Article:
See Québec from four different angles: summer, fall, winter and spring. Bask under the summer sun, feast your eyes on fall’s vivid hues, revel in a winter wonderland or get caught up in spring fever. Four spectacular seasons in which to fall in love with Québec!
Take advantage of summer to explore Québec along its country roads. Rediscover the joys of swimming, admire lush gardens or cast off on a cruise along the St. Lawrence. From June to September, it’s time to get out and play. City dwellers make the most of the warm weather with a seaside or lakeside holiday, a family trip to a theme park or an exhilarating day out on an adventure course.
For Québecers, summer is time to kick back and cut loose. With festivals in every region celebrating music, dance, the circus arts, comedy or terroir products, there are endless possibilities for good times, from marvelling at fireworks and hot air balloons to taking part in sandcastle competitions!
Getting away from it all
Leave the city far behind as you head for the Côte-Nord, Gaspésie or the Îles-de-la-Madeleine, seaside destinations par excellence. Go further still with a trip to Abitibi-Témiscamingue, land of innumerable lakes and endless forests, or even Baie-James, a true wilderness area.
Summer is a time for . . .
Montréal’s average July temperature is 21.3 oC, the highest in Québec. Though the humidity can make things feel somewhat hotter, Montréalers revel in their pleasant summers that turn the snow and cold into distant memories!
Fall in Québec sweeps in with a burst of colour, aroma and flavour. As September draws to a close, the forests don fiery hues as the leaves turn their characteristic reds, yellows and oranges. Vines and orchards are laden with fruit, while clouds of snow geese fill the skies in a spectacular pre-Christmas pageant. With its dry, crisp air and brilliant blue skies, fall is the perfect time for long rambles through the hills and leisurely bike rides along country roads.
The changing of the leaves each fall is due not so much to the cooler temperatures as to the decreased light resulting from shorter days. In the maple tree, the accumulation of sugar in the sap is what accounts for the brilliant red of the leaves, whose hue varies depending on the soil composition.
Indian summer, a term used to describe a string of uncommonly warm and sunny days in the fall, can occur anytime between early October and mid-November.
Each year from November to March, Québecers embrace an invigorating season. And since snow doesn't last forever, better make the most of it while it’s around! Whether the weather is frosty, foggy, fabulously snowy or dazzlingly sunny, any time is the right time for fun and festivities. Discover the many exhilarating and imaginative ways Québecers make the most of winter!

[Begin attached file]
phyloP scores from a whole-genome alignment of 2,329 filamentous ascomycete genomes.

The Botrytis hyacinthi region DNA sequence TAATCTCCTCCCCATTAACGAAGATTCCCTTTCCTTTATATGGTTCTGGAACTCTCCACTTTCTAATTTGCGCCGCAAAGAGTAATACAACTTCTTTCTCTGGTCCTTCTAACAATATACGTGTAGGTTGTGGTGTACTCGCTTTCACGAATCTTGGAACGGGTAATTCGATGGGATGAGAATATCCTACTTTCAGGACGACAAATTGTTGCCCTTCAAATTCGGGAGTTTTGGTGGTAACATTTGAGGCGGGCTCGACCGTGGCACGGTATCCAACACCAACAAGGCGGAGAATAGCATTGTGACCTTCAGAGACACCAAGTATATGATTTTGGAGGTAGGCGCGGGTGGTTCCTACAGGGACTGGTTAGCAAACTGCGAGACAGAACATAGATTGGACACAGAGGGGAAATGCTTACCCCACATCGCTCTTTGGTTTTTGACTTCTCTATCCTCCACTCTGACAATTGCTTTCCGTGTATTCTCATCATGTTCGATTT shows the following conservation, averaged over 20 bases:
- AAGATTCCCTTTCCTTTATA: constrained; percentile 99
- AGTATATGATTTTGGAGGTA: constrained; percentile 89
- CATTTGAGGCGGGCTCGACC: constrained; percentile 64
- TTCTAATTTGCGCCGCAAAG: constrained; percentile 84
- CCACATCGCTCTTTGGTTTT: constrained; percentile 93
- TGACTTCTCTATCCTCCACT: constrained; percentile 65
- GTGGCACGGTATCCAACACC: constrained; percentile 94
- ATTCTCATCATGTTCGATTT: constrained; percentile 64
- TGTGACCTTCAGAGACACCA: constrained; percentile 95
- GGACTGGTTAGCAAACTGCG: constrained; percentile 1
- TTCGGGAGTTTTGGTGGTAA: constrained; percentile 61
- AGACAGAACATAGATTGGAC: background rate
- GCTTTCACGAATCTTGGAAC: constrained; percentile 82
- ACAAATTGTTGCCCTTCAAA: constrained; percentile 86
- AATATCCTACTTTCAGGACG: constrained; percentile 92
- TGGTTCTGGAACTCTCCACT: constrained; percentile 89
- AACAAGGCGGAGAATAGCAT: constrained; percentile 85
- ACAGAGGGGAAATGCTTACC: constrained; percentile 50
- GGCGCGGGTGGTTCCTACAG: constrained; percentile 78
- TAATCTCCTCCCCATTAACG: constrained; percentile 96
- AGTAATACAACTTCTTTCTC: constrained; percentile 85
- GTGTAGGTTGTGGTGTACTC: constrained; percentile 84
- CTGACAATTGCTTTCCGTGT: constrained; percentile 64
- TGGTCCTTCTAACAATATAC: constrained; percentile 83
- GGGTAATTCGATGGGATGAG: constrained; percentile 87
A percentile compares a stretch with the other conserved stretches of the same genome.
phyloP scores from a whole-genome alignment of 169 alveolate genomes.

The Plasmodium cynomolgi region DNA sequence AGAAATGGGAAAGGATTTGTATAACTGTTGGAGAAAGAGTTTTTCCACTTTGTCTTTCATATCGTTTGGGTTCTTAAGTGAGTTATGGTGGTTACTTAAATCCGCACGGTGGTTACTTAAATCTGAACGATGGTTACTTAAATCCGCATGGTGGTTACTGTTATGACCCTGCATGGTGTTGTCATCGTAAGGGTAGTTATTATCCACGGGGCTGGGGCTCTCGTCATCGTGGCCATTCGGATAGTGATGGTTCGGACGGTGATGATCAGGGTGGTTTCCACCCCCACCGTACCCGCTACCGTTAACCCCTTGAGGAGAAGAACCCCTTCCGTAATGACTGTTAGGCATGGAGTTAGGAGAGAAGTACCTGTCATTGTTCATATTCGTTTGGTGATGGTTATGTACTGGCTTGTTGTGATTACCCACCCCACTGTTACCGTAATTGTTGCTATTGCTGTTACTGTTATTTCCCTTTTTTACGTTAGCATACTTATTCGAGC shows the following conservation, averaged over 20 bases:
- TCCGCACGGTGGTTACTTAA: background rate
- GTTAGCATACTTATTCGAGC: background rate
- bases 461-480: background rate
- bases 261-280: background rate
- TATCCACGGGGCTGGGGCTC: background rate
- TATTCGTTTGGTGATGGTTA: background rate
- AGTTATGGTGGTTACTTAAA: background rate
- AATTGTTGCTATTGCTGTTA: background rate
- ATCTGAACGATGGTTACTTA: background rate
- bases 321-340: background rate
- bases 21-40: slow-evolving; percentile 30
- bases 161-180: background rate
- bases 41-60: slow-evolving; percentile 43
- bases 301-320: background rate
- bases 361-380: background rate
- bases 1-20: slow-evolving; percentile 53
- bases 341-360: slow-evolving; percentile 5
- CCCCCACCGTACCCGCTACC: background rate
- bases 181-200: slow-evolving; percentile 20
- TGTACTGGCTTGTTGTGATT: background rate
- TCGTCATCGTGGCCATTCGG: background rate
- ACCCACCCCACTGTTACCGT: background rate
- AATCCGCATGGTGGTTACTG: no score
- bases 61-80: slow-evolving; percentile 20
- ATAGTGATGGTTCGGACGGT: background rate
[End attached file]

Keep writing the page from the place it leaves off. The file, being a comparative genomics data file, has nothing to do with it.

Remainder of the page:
Starting in November, the temperature hovers around freezing and the chances of snowfall increase correspondingly. In this context, a warm coat, boots, a scarf and gloves are absolute musts. From mid-December to mid-March, the temperature ranges from -5 °C to -20 °C but can change without warning within a 24-hour period. If you’re going out to play, be sure to wrap up warmly: snow pants, puffer jackets, boots, hats, mittens and so on.
Average temperatures in ºC
Mid-March in Québec normally signals the first stirrings of spring—a moment of great excitement! The days get longer, the sun feels warmer and the snow begins to melt. Returning from their winter migration, the snow geese form immense white Vs against the azure skies. In the city, the ever-popular Bixis and food trucks set up for another season while the outdoor patios fill with happy patrons. Spring is a time of renewal when just about anything goes!
As freeze turns to thaw, the sap starts to rise in the maple trees. Following Amerindian custom, the first settlers learned to tap the sugar maple and boil its sweet water down to a thick syrup prized for its flavour, colour and clarity. This seasonal ritual is now at the basis of a thriving industry and flourishing cuisine.
Before it can be processed, the sap is collected drop by drop through spouts inserted into the trees. Syrup producers of old would hang pails from these spouts, emptying their contents regularly into horse-drawn barrels. Times have changed and today many sugar bushes use a network of tubes connected to a pump that carry the sap to an evaporator. It takes roughly 40 litres of sap to produce one litre of pure syrup!
Each spring, Québec’s sugar shacks, most of which are close to the urban centres, lay on their annual feast—an experience popular among families and groups, not the least for its copious quantities of traditional home cooking. On the menu: baked beans, omelettes, ham, tourtière (meat and pork pie), oreilles de crisse (crisp salt fried pork) and a scrumptious selection of maple desserts, including the famous tire—hot taffy poured on snow and then pulled on a stick before it hardens. While you’re there, don’t pass up a sleigh ride through the underbrush! Some sugar shacks are open to the public year-round; maple products, in turn, can be purchased in food stores at any time.
What we love about spring
Québec is the world’s largest exporter of maple products. These are sold in close to 50 countries, with the United States, Germany and Japan leading the way.